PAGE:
Bourke, a multiple Laser world champion, says the buzz of international competition is a thrilling experience. "It's the most exciting thing you can do in your year".

Geoff Carveth's WDK (GBR) is third on 36 points and still in the hunt while Robert Greenhalgh's The Beard is fourth overall with 49 points.

The penultimate day of competition produced more superb sailing in the tropical Queensland Whitsunday Islands in the 10 knot average NE breezes.

Race 8 was a clean start. Race 9 was another general recall for the jumpy fleet at the sharp end of their world title followed by individual recalls for two SB20s, including the aptly named Still Out of Control (Mark Wolfenden), which tangled with the Italian SB20 Nuri while trying to re-start.

The top mark roundings were loud and lively as the fleet bunched up, and the downhill runs were spectacular with a straight line of spinnakers against the afternoon glare of another perfect summer's day. The area is crying out for water but the afternoon thunderstorms typical of this time of year have stayed away.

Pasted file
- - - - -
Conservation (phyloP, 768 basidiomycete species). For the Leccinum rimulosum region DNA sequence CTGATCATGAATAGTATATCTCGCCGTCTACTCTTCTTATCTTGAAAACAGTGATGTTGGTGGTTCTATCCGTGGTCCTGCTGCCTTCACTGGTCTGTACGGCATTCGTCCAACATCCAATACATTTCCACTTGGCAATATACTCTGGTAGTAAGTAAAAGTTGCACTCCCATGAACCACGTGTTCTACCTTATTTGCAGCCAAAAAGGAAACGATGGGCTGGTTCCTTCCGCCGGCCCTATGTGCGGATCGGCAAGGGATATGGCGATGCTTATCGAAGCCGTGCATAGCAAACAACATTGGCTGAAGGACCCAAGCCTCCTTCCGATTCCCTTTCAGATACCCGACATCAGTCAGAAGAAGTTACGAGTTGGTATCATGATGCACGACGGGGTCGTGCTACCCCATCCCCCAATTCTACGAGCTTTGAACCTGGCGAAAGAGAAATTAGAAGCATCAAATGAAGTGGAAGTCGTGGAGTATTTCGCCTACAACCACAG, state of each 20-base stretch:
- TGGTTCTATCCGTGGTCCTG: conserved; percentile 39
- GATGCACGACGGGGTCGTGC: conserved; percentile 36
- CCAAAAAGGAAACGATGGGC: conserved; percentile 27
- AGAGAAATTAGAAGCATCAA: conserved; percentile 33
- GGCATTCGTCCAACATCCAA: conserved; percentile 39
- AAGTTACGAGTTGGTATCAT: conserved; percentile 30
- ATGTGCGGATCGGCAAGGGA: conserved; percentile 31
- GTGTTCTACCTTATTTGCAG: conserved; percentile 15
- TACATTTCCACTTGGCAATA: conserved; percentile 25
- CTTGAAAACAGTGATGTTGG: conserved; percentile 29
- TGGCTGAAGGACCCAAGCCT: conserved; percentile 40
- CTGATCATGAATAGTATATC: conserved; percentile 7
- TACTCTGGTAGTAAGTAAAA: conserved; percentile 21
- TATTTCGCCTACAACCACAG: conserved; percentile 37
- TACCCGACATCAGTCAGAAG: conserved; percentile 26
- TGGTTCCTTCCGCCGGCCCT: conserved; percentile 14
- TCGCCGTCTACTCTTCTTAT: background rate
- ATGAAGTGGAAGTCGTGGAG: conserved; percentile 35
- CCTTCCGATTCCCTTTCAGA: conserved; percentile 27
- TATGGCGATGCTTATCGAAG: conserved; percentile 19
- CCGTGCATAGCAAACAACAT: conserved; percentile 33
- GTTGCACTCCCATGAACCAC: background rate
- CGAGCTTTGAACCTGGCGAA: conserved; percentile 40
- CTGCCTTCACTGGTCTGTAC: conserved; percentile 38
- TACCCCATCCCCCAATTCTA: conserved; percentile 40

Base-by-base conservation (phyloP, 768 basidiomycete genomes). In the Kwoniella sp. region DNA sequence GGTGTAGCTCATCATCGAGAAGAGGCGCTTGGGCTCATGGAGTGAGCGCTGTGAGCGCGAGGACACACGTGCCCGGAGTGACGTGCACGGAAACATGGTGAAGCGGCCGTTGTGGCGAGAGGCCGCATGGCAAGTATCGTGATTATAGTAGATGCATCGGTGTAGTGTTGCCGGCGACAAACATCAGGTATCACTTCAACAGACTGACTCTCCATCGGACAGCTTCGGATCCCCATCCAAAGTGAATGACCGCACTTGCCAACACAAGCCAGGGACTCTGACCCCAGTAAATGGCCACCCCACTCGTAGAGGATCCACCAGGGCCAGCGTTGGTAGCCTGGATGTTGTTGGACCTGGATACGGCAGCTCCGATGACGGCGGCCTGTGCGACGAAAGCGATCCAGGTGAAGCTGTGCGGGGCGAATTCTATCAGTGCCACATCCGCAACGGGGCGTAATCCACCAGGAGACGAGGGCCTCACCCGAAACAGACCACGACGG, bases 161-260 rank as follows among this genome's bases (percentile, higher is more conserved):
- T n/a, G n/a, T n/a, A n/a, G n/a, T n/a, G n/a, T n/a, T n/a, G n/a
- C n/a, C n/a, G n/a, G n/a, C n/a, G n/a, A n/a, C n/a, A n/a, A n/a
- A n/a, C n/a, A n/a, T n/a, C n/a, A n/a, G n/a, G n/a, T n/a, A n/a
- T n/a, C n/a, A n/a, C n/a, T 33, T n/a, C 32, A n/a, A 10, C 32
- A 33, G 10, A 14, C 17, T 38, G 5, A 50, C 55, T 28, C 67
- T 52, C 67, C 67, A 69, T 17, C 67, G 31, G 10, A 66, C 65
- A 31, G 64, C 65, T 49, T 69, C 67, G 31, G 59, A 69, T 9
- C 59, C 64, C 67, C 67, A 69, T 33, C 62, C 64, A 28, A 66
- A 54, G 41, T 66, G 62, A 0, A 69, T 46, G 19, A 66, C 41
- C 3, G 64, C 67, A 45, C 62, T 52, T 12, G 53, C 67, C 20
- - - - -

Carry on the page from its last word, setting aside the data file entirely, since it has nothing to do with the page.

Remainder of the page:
Sydney based Craig Nicholls picked up his best result of the series, an eighth in race 8 with Typhoon. Nicholls has paired up with Scott Glaskin, a 16 foot skiff state champion from Royal Perth Yacht Club and Morgan White, one of Australia's most sought after bowmen whose dance card is full for the Australian summer calendar including the Rolex Sydney Hobart, Club Marine Pittwater & Coffs Harbour Regatta, Festival of Sails and Farr 40s.

Having never sailed an SB20 previously, Nicholls and his cohorts had 45 mins training two days out and two hours the day before the world championship commenced last Friday.

"Coming into the world titles the Typhoon crew were happy to wing it, falling back on their experience in other classes," admitted Nicholls.

Other well placed Australians teams include Ian Brown's One Design Sailing in 6th, Nick Rogers' Karabos in 14th and Peter Jones' And Then in 18th.

Two of the crews black flagged in race 7 yesterday, after being called OCS, were reinstated last night and this morning. The Beard and Ben Saxton's Bango Powered by SLAM sought redress and the international jury decided in favour of the two British crews. Both have been granted average points up to the end of race 10.